Fake Paul and the Pastoral Epistles

For most evangelicals, the debate about whether or not Paul wrote the Pastorals is a non-issue. The Bible says so, and that is good enough.

But anyone who has read the commentaries will know there is a real debate on this topic, with many scholars opting to reject Pauline authorship. Much of the debate rests on issues outside of my area of expertise, such as the Greek vocabulary and grammar, but I would nevertheless like to present a few brief thoughts of my own on the topic, after spending the last few months studying the Pastorals.

First, it is not hard to be convinced that the same author wrote all three Pastorals. There are so many points of contact between them that to imagine a different author wrote them feels weird to me. You’d have to imagine that “fake Paul” wrote 1 Timothy, and then someone else, fooled into thinking it was real Paul, wrote 2 Timothy in the style of 1 Timothy.

Having said that, it is also possible to discern some variations from Paul’s more “normal” way of speaking that we are familiar with from his earlier writings (e.g. “trustworthy sayings”, or non-characteristic words like epiphany). Of course, there are some quite plausible natural explanations for this, including a development in his own writing style and vocabulary over time, and the possible use of an amanuensis. The trustworthy sayings are in fact evidence that Paul was happy to borrow from other Christian’s creedal statements and hymns, thus broadening his own way of speaking.

But let us contemplate for a moment that someone else did write these letters. “Fake Paul” is writing a letter, but we need a motive. Is he trying to trick the real Timothy and the real Titus into thinking they are receiving instructions from the real Paul? This seems very unlikely indeed. They would be the hardest people to fool, and would soon enough find out that the letters were a fraud. So “fake Paul” is also writing to “fake Timothy”, a fabricated recipient, when in fact the real target audience of the letter is someone else entirely.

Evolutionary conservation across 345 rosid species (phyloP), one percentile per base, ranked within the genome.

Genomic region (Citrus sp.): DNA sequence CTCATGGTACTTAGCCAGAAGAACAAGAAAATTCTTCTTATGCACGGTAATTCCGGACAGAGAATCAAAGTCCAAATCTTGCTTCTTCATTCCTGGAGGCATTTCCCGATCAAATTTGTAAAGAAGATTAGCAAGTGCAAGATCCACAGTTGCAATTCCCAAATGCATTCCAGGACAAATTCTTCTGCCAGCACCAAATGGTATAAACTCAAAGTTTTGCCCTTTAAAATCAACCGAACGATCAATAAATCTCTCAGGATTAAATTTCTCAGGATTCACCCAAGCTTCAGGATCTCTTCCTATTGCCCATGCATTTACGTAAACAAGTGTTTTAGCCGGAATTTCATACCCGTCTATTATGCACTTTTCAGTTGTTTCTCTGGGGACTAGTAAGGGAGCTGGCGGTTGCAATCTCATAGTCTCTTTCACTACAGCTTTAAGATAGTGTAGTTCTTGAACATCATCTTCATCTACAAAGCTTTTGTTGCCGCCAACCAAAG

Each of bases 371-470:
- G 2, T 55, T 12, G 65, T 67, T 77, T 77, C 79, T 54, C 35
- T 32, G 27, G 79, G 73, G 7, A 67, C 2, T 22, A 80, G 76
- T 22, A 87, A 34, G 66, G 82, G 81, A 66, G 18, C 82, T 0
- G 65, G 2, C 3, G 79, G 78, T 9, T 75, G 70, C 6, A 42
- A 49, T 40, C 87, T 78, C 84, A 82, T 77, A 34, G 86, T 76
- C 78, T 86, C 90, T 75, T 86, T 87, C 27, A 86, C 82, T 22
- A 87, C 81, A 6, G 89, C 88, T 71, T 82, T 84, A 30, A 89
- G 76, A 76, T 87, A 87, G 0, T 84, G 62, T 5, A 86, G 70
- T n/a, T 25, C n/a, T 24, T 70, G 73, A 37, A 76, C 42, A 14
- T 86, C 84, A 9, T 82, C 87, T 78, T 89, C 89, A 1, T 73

Various motives for writing as “fake Paul” have been suggested. Some argue for a well-meaning person telling us “what Paul would have said to Timothy”, but never intended to deceive anyone  or teach anything Paul wouldn’t have agreed with. Another possibility is that someone uses this technique to lend authority to some theological ideas of their own that otherwise would be hard to persuade people of.

To choose between these options, we must reconstruct what we can about “fake Paul”. First, he knows quite a lot about Paul. He must have read other Pauline letters, and be familiar with the accounts from Acts. He comes up with some brilliant pithy summaries of the gospel (1 Tim 2:5-6; Titus 1:1-3; Titus 2:11-14) which makes him a pretty astute theologian in his own right. He has got all kinds of Pauline mannerisms down to a tee, from the way he does the introductions, to the occasional spontaneous doxologies (e.g. 1 Tim 1:17), to the Christian adaption of household codes, to the greetings to assorted colleagues at the end of letters (e.g. 2 Tim 4:19-21).

What’s more, he uses his knowledge of Paul’s missionary movements to add authenticity (e.g. 2 Tim 3:11), as well as his knowledge of Paul’s companions and their locations (e.g. 2 Tim 4:10,19), and yet at the same time chooses to locate Titus on an island never mentioned in Acts, and introduce a random assortment of additional companions not known elsewhere. He either has a very fertile imagination or insider information not contained within Acts.